Blast 'em

This Blast 'em blog is going to shine a much needed bright light on legislative shanigans. We will provide details of the wrong doing, give names of the doer, and describe the ramifications to the public. Initially we will focus primarily on consumer issues.

Wednesday, June 14, 2006


The following opinion piece is copied from the June 13th issue of the Honolulu Star Bulletin. It shows just how Hawaii consumers are once again being screwed by the Oil Industry and this time it is being done with the concurrence of our Governor, Linda Lingle. By saying she would never reinstate the Gas Cap she has given the oil companies her blessing to steal our money at the gas pump.

In case you forgot, Representative Marcus Oshiro went public with the statement that the Gas Cap had saved Hawaii consumers 32 Million dollars since it went into effect and two weeks later said “the Gas Cap is not working and we need to kill it”. This was followed by Rep. Kirk Caldwell who thought it was his job to voice the oil company’s position against the Cap and lead the charge in the House to kill the cap. The House members did all they could to make Senator Ron Menor the bad guy when in fact, time will show that Senator Menor was right all along. Well they got what the wished for, they killed the Gas Cap and the result is explained below in the Star Bulletin opinion piece. These House members all have to stand for re-election next November and voters would do well to remember who allowed the oil companies to have free access to their wallets once again.


Oil industry seizes advantage of uncapped gas prices
Average gasoline prices in the past five weeks show Hawaii motorists paid 10 cents more than price caps would have allowed.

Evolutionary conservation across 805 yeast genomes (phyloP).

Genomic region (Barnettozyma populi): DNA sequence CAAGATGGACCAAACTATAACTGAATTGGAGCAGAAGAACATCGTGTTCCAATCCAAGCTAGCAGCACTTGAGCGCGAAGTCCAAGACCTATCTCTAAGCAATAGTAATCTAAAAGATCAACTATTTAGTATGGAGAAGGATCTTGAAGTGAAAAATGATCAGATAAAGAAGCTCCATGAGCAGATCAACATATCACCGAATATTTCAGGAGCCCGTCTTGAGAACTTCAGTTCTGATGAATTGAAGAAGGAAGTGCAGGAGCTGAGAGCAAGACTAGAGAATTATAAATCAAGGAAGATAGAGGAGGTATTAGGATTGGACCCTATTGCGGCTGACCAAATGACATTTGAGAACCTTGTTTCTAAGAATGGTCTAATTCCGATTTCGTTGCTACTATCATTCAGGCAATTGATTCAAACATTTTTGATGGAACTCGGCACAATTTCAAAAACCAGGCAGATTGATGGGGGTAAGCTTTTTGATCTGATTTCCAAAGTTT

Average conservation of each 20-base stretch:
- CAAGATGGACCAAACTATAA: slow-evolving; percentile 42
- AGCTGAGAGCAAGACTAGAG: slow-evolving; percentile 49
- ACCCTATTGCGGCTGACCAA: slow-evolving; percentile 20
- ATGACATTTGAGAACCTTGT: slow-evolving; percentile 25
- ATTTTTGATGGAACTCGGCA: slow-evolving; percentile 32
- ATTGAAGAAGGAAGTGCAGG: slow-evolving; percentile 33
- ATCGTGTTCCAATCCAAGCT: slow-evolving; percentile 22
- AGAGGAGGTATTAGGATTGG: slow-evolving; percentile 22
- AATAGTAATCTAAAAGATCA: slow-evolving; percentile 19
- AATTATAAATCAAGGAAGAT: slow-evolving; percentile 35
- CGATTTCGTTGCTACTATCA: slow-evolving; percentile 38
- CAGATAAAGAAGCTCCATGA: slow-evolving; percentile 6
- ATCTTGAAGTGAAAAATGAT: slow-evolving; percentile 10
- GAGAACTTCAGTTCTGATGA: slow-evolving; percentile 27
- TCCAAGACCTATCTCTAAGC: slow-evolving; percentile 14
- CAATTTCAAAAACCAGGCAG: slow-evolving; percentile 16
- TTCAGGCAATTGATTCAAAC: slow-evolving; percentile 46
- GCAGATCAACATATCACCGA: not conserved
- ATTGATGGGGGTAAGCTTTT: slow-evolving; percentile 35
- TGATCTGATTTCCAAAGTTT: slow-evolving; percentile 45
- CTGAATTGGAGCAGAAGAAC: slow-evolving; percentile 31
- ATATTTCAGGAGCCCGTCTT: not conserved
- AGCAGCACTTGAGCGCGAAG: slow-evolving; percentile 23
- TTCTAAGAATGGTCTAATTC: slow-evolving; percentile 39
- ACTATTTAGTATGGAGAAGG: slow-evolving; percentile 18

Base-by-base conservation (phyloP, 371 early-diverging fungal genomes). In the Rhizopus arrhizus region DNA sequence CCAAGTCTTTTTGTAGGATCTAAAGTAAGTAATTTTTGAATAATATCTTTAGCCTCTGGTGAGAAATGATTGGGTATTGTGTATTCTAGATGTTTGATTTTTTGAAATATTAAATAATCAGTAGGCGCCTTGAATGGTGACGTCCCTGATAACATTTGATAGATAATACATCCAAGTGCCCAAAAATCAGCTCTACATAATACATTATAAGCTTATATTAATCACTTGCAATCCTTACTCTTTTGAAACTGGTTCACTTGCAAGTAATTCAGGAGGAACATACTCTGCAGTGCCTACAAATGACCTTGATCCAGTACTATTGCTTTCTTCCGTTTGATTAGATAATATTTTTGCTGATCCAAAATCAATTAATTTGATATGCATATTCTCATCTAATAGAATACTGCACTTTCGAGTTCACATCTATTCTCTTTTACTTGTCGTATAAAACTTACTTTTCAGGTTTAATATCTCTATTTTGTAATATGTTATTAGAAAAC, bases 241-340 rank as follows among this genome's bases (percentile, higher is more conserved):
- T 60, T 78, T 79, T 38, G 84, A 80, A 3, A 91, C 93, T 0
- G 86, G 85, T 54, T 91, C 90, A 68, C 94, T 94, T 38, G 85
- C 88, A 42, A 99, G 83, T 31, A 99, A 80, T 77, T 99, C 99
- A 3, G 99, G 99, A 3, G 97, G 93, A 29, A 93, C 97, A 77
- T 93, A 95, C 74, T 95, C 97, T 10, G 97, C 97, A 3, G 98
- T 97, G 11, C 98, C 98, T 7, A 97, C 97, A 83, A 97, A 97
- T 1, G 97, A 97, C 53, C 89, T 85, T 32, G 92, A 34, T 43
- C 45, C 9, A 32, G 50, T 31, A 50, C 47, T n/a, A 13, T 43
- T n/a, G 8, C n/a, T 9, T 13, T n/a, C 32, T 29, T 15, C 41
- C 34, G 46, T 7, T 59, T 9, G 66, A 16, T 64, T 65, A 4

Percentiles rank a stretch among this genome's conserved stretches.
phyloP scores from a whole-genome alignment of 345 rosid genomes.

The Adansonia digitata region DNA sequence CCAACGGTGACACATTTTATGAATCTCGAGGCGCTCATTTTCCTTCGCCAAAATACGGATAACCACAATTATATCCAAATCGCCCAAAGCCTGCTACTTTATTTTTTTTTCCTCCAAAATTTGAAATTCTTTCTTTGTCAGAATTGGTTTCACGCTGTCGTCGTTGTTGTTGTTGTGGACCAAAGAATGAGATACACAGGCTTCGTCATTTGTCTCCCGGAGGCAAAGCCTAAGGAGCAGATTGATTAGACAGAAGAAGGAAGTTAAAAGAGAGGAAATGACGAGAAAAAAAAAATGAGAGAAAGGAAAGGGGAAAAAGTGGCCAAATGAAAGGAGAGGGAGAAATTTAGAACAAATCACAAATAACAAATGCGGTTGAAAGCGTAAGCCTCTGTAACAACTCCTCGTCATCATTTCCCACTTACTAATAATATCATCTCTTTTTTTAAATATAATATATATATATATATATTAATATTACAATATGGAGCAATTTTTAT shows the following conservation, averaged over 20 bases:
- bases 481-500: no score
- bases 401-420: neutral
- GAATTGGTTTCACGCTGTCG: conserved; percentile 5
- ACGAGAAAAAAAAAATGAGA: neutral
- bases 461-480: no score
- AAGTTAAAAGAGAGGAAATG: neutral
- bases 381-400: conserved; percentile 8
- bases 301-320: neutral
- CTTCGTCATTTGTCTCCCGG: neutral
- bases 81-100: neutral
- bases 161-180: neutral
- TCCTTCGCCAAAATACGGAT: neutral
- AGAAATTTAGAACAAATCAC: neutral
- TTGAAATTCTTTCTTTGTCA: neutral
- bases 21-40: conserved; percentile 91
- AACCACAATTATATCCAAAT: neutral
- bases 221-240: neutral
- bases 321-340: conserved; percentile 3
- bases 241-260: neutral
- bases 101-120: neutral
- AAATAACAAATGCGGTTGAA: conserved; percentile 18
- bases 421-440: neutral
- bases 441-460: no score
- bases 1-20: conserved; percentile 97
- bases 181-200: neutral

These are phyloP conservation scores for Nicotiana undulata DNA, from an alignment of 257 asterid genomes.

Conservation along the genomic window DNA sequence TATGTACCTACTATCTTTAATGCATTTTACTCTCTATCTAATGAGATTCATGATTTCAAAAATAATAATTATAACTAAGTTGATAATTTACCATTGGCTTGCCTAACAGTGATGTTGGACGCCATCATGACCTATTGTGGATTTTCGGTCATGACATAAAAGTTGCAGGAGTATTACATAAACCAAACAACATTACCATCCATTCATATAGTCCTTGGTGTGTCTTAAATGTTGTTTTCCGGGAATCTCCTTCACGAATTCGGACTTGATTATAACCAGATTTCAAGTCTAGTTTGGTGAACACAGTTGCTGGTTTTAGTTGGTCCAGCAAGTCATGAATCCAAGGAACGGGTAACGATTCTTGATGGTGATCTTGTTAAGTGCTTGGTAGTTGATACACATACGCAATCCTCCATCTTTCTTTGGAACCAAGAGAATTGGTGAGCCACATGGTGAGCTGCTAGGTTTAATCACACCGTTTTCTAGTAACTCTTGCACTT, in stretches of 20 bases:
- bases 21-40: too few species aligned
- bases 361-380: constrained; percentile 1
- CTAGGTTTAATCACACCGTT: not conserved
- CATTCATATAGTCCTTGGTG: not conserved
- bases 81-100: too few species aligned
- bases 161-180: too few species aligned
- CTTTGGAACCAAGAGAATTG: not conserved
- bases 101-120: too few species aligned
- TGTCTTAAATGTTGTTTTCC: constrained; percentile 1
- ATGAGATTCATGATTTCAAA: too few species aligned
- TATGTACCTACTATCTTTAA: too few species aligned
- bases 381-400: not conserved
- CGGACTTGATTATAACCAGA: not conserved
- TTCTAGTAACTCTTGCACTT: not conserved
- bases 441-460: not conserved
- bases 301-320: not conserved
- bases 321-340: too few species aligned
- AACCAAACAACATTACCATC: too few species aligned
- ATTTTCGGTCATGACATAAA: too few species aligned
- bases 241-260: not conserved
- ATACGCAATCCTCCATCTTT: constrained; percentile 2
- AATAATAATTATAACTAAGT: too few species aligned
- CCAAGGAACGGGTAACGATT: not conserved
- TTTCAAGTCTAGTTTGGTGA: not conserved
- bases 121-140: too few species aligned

WHEN gasoline prices soared after Hurricane Katrina devastated the Gulf Coast, many motorists blamed Hawaii's price cap, which was based partly on that region's prices. Since Governor Lingle signed legislation that removed the caps, that theory has been disproved.
In the past five weeks, Hawaii's gas prices, implemented Sept. 1, have returned to their pre-cap pattern of hovering above mainland prices, unaffected by the dips and peaks of the marketplace. If the oligopoly continues to impose artificially high prices through the rest of this year, legislators should consider reinstating the caps.
The price limits, pegged to gas prices in New York, California and the Gulf Coast, allowed Hawaii's prices to rise to as much as $3.68 a gallon in the weeks following the Aug. 29 hurricane's destruction of oil facilities. The national average peaked at $3.08 a week after Katrina.
Since Lingle signed legislation lifting the caps on May 5, the state's average price has ranged from $3.38 to $3.43, averaging $3.41 -- a dime more than it would have averaged if the caps still were in place. Adding Singapore prices to the equation, as proposed by Senate Consumer Protection Chairman Ron Menor, could have forced the price down by an additional 27 cents, to $3.04 a gallon.
The national average over the same period was $2.88 a gallon, rising and falling by 80 cents, and is now priced at an average of $2.90. Nathan Hokama, a spokesman for Tesoro Hawaii Corp., claims that gasoline pricing "has reverted back to a free market system and the retail and wholesale levels," but the lack of fluctuation in Hawaii's prices shows otherwise.
Menor, who authored the gas-cap law, told the Star- Bulletin's B.J. Reyes that the pricing during the five-week period "demonstrates that our gas pricing law had been working previously." He said the prices confirm his expectation "that the oil companies would return to their old pricing practices of keeping prices high even as mainland prices were falling."
Price increases on the mainland have been attributed to the rising cost of crude oil, which accounts for about 60 percent of gasoline costs. That price peaked at $75.17 a barrel in May -- more than triple the cost five years ago, when gasoline cost $1.40 a gallon -- but fell below $70 a barrel last week. That could cause gasoline prices to fall on the mainland, but don't expect Hawaii's prices to follow.
The high gas prices on the mainland have lowered consumer demand by families trying to cope with increased food costs and interest rates. That has been countered by growing demand for oil by China, India and other emerging economies. The war in Iraq has disrupted oil supplies.


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